Even if you’ve not had Cognitive Behavioural Therapy (CBT) before,
odds are you’ve at least head about it.

It’s one of the most common forms of therapy practiced in the UK, and it’s widely used in the NHS.

However, because of this fact, there are some misconceptions about what CBT is and how it can help. For example it’s usually considered the ‘quick fix’ because if you do receive CBT on the NHS you may only be offered a limited number of sessions, and it’s commonly used for issues such as anxiety and depression. 

In reality there is much more to CBT than most people realise, so we wanted to dispel some of the myths and highlight the incredible benefits that CBT can have, no matter what challenges you are facing.

CBT - What Is It?

CBT stands for Cognitive Behavioural Therapy, and in its most simple form, CBT explores the link between our thoughts, feelings, and actions.

It’s called Cognitive Behavioural Therapy because it’s based on the principle that much of our mental distress originates from our thoughts (that’s the cognitive part). Our thoughts then make us feel a certain way (often bad) and because we feel bad, we act in unhelpful ways (that’s the behavioural part). The therapy aims to break these cycles. 

Here’s an example which is fairly common: imagine you do a project at work. You hand it to your boss who offers some critical feedback. As a result you may think something along the lines of ‘I’m useless, I can’t do anything’, this then makes you feel sad/worried/anxious/hopeless. When you feel this way, you may then not make as much effort on the next project because you think you’re useless and feel anxious.

Unfortunately, odds are, because you didn’t feel confident enough to put in the effort, the next project will possibly also get negative feedback. This loop will just start all over again and you’ll become even more convinced you’re useless! 

Firstly: we are 100% confident that you are definitely not useless! 

Even if you did get some negative feedback on a project, or made a mistake, that is just one very small part what happened and logically shouldn’t have the power to ruin your day. Plus, it’s more than likely your boss also had some very positive things to say about your work as well. They may have even said more nice things than bad.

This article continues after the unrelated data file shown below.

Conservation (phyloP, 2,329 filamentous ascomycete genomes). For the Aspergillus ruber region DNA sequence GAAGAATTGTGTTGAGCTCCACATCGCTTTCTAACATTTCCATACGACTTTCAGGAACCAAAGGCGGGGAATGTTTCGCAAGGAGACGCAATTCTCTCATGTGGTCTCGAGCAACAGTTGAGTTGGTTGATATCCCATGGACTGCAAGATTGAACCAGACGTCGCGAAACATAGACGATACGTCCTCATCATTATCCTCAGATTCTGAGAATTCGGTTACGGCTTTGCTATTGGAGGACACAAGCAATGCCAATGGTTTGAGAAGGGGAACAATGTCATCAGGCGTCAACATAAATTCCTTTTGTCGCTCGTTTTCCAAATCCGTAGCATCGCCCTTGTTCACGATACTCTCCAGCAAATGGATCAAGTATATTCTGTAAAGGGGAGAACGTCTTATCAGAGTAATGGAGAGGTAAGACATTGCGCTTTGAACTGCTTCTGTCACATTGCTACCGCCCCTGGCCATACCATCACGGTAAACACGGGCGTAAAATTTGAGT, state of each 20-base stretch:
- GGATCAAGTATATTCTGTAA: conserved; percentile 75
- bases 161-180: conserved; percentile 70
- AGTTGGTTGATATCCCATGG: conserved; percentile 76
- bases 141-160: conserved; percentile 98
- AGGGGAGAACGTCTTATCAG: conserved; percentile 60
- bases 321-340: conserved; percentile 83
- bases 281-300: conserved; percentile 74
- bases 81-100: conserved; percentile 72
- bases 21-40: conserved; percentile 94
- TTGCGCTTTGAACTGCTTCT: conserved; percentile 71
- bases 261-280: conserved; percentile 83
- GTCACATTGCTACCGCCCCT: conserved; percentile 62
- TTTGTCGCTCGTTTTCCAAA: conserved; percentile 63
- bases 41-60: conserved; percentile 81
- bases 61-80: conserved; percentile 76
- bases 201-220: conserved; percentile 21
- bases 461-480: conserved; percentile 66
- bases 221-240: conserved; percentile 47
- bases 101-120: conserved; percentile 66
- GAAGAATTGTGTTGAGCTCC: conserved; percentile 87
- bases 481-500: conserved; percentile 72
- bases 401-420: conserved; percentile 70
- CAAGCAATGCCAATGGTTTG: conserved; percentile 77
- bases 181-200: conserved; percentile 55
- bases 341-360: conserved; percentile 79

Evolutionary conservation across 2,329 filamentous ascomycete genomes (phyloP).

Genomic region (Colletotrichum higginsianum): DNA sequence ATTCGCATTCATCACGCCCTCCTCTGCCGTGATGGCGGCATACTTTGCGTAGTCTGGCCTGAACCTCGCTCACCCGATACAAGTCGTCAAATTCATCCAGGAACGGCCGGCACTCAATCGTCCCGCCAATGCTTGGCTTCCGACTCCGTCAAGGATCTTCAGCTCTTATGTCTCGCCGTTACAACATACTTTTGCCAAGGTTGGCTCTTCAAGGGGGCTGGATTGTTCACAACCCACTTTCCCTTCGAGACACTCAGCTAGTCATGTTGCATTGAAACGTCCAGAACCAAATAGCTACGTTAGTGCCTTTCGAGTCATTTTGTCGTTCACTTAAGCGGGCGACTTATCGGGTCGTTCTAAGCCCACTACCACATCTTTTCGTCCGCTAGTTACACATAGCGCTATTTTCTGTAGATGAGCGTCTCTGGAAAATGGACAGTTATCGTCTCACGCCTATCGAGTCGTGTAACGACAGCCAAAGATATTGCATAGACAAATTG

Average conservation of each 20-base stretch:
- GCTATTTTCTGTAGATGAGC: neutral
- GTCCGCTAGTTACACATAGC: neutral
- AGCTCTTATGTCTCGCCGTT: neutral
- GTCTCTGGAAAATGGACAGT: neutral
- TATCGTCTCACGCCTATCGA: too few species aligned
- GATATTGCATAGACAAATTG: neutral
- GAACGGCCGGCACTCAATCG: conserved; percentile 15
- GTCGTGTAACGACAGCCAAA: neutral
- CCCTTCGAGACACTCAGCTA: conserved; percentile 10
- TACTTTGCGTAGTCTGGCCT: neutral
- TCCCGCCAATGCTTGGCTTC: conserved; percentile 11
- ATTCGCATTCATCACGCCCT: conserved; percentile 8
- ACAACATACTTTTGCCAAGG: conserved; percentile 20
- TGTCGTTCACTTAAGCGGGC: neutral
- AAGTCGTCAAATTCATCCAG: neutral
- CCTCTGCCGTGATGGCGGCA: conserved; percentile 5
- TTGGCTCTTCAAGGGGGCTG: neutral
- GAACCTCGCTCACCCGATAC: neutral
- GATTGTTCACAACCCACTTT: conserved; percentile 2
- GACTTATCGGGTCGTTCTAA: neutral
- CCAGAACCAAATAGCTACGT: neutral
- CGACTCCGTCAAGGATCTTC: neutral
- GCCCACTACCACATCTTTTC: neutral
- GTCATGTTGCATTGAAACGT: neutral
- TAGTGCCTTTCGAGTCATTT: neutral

However, due to our biology we are wired to look for the ‘dangers’. This means it’s far too easy to focus on the negatives and completely ignore the positives. The trouble is, the more you do this, the harder it becomes to see any positives at all and this is where anxiety, depression, phobias and obsessive compulsive disorders often arise.

We know how easy it is to get trapped in a negative loop like that, and how difficult it is to break free on your own, especially if it’s been going on for a while. Luckily, that is where CBT comes in

CBT - How Can It Help?

The reason CBT is so often the therapy of choice in the NHS is because it’s proven to be effective. Now, we should say that it’s not the best option for everyone, and as with all aspects of wellbeing, we actively encourage you to trial as many therapies as you need to find the one that works best for you.

That being said, CBT is an excellent place to start for many of the most common mental health issues, and there is a great deal of evidence to demonstrate how effective it can be.

In particular, CBT has been shown to be very helpful for:

  • Depression
  • Anxiety
  • Phobias
  • Eating disorders
  • Insomnia
  • Post-Traumatic Stress Disorder (PTSD)
  • Panic attacks

It has also been found to be beneficial for more severe mental health conditions such as schizophrenia and psychosis, as well as certain physical disorders like Irritable Bowel Syndrome, Chronicle Fatigue (ME), and Fibromyalgia.

As mentioned above, when you receive CBT on the NHS you may be offered a limited number of sessions – usually 6 or 12. This is because in many cases 6 or 12 sessions of CBT can be more than enough to help you deal with an acute period of emotional distress. However, some people find that more sessions are necessary, and this is something to discuss with your therapist as you progress through the treatment. If you are attending NHS treatment you may or may not be able to apply for more sessions. If you visit a private therapist you can attend as many as you feel are necessary. The key to successful CBT outcomes is keeping track of your progress, and this is something both you and your therapist will do throughout the sessions.

But in CBT it is not about your therapist trying to ‘fix’ you or even them telling you how to fix yourself. Instead, CBT aims to equip you with the tools you need to be able to address your mental health challenges yourself. Throughout the process your therapist will help you explore, test, and evaluate the different tools available, so that you can build up a toolkit of approaches that you can use whenever you need to.

There are a lot of different methods used to do this, and it could be as simple as keeping a journal to help you monitor and critique your thoughts and feelings to prevent a new cycle of negativity. Other techniques could include mindfulness, exercise, or assigning yourself ‘worry time’. One of the biggest benefits of CBT is that it’s so flexible it really can be adapted to your needs, which means you get the best possible outcomes.

While your therapist will be there to help you get started, and is on hand if you need help along the way, the ultimate aim of CBT is to help you to become your own therapist, and there’s little better for your wellbeing than feeling in control of your own mental health.